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What determines quality of life in inclusion body myositis?
  1. R Sadjadi,
  2. M R Rose,
  3. Muscle Study Group*
  1. Department of Neurology, King's College Hospital and King's College London School of Medicine, University of London, London, UK
  1. Correspondence to Dr Michael R Rose, Department of Neurology, King's College Hospital, Denmark Hill, London SE5 9RS, UK; m.r.rose{at}


Background Quality of life (QoL) assessment allows healthcare professionals to appreciate the patient perspective of their disease. This can help us make a better choice from among the various ways we currently measure the severity of a muscle disease such as inclusion body myositis (IBM). However, we cannot assume that QoL in IBM is just related to disease severity as psychosocial factors may play an important role in determining QoL.

Methods Sixty subjects with IBM had assessments of disease severity and concurrent assessment of mood and QoL using the Short-Form 36 (SF-36).

Results There were significant reductions in Physical functioning, Role physical, General health and Social functioning domains of the SF-36. Functional disability was more indicative of the broader effects of IBM on SF-36 than was the muscle strength sum score. Mood was relatively independent of disease severity and had a different profile of effects on SF-36 domains. Up to 14% of the effect of functional disability on some aspects of QoL was mediated through mood.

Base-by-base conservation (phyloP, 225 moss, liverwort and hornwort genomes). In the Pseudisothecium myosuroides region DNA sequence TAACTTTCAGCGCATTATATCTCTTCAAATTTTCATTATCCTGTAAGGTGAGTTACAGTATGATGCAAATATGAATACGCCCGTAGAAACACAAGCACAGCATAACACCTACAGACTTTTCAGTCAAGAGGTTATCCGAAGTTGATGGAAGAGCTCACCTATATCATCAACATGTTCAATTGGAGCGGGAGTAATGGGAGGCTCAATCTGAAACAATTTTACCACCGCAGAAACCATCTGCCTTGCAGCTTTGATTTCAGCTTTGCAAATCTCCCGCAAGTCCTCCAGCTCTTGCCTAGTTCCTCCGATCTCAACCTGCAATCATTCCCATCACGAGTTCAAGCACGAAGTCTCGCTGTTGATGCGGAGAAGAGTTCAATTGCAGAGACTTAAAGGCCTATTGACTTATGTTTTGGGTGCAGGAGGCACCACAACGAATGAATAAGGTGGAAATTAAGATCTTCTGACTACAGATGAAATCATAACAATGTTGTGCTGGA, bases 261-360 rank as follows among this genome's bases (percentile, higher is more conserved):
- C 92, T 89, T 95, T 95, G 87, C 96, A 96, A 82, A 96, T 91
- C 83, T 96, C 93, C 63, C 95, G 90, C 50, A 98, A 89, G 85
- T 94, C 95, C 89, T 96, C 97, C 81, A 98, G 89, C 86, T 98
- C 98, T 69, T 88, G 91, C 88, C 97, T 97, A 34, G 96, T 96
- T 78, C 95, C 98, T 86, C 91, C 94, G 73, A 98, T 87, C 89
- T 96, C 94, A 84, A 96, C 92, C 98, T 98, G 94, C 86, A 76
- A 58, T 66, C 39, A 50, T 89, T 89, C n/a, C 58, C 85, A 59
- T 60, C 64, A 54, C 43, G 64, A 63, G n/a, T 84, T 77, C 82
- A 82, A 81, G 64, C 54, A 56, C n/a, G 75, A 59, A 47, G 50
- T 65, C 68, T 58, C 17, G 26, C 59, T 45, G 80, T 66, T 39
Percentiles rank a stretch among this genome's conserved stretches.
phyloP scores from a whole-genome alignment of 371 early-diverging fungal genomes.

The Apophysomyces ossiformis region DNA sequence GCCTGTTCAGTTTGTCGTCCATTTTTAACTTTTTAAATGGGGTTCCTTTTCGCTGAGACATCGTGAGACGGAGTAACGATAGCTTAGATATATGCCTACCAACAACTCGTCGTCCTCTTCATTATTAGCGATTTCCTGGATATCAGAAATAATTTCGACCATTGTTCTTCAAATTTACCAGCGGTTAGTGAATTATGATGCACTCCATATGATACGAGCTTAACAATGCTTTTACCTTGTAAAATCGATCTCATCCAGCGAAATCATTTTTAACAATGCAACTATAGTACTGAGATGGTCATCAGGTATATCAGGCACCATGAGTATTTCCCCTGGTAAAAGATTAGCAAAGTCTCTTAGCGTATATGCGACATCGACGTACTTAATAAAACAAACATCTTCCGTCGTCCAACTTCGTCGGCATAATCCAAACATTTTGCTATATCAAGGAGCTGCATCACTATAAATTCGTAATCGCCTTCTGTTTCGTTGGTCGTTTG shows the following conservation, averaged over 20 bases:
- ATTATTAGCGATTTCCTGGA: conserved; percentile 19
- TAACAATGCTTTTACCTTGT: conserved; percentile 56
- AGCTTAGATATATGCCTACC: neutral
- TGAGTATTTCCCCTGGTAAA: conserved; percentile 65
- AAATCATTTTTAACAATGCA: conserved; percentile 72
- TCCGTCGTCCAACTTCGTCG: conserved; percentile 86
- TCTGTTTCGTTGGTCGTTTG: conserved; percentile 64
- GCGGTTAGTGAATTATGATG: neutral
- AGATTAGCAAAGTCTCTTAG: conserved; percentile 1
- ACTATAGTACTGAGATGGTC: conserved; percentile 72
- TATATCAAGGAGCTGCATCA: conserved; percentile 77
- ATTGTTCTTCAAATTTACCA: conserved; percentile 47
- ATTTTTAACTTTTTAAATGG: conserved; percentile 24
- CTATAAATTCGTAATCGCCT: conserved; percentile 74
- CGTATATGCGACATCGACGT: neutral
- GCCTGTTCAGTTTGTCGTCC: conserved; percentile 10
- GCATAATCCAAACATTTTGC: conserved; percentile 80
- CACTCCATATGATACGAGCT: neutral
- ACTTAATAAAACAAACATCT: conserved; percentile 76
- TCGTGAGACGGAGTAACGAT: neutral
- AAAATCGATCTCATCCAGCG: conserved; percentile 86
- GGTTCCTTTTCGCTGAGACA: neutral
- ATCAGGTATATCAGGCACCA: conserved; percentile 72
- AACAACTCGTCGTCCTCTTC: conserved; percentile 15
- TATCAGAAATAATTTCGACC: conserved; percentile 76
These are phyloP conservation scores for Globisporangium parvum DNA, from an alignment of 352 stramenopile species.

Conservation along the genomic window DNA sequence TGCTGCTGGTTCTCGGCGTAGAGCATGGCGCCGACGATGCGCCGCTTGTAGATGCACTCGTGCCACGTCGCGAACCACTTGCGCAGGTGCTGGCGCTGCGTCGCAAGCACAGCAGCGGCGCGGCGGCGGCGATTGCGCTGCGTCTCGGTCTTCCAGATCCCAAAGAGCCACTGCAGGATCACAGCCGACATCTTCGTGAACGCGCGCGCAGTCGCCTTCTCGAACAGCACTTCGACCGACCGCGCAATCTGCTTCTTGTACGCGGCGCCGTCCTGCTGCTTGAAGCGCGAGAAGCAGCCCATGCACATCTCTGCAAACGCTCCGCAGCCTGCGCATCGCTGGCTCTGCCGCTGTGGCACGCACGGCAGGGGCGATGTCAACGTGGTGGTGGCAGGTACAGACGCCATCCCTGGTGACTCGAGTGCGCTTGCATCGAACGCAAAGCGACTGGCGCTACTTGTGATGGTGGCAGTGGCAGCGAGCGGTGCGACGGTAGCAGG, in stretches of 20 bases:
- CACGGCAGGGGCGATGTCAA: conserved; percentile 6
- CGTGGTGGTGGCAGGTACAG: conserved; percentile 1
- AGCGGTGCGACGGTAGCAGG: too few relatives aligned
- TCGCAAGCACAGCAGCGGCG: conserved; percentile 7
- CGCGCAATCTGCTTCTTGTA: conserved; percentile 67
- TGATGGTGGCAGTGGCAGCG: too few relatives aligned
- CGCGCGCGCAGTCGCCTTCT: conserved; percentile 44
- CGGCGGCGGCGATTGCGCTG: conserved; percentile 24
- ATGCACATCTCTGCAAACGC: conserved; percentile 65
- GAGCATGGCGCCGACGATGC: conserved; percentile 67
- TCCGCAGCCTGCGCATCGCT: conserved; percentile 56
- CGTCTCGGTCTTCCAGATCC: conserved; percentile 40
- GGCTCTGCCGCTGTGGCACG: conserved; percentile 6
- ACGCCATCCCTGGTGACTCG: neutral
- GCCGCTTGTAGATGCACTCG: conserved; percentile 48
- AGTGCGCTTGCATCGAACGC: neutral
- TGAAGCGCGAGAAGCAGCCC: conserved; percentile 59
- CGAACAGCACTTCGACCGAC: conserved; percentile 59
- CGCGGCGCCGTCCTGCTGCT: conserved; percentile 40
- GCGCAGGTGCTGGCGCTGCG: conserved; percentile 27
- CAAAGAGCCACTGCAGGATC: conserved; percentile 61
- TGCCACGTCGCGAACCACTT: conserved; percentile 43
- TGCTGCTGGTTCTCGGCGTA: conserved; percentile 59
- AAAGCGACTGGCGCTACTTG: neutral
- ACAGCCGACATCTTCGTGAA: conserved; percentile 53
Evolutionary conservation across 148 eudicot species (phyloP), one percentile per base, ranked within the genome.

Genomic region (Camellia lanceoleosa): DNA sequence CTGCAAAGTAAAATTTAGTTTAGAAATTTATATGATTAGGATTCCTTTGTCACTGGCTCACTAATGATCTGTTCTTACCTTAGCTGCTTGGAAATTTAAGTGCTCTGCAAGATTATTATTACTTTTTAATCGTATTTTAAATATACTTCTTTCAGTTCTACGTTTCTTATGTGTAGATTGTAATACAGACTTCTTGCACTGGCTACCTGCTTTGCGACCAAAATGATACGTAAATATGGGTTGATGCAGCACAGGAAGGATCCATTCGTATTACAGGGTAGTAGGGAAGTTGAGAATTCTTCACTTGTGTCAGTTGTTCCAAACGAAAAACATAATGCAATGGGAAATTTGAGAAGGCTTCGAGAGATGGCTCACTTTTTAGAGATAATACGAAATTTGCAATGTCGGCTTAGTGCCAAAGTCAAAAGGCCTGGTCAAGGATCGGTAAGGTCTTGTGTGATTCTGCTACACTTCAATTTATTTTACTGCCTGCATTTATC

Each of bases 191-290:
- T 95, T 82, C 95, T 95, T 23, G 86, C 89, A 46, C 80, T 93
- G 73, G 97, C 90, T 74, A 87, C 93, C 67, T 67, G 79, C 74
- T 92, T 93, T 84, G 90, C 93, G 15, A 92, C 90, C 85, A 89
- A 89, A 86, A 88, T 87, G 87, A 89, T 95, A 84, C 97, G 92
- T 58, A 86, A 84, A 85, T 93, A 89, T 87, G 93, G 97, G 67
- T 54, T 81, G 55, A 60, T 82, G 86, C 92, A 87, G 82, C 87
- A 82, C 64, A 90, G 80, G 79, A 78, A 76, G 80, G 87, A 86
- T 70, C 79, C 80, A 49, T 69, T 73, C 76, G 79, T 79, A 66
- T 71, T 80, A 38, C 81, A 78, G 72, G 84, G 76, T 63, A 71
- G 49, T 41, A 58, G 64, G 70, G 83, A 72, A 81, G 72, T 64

Conclusions The functional disability caused by IBM reduces QoL, but psychosocial factors such as mood affect QoL directly and by influencing the degree to which disease severity reduces QoL. Further study should follow the effects of IBM on QoL over time and look at the influence of other psychosocial factors. Such studies may point to psychosocial interventions that may help improve QoL in IBM even if the disease itself cannot be treated.

  • Inclusion body myositis
  • quality of life

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  • * Members are given in the Appendix.

  • Competing interests None.

  • Ethics approval This study was conducted with the approval of the institutional review board of four US centres and the LREC approval from King's College Hospital London, UK.

  • Provenance and peer review Not commissioned; externally peer reviewed.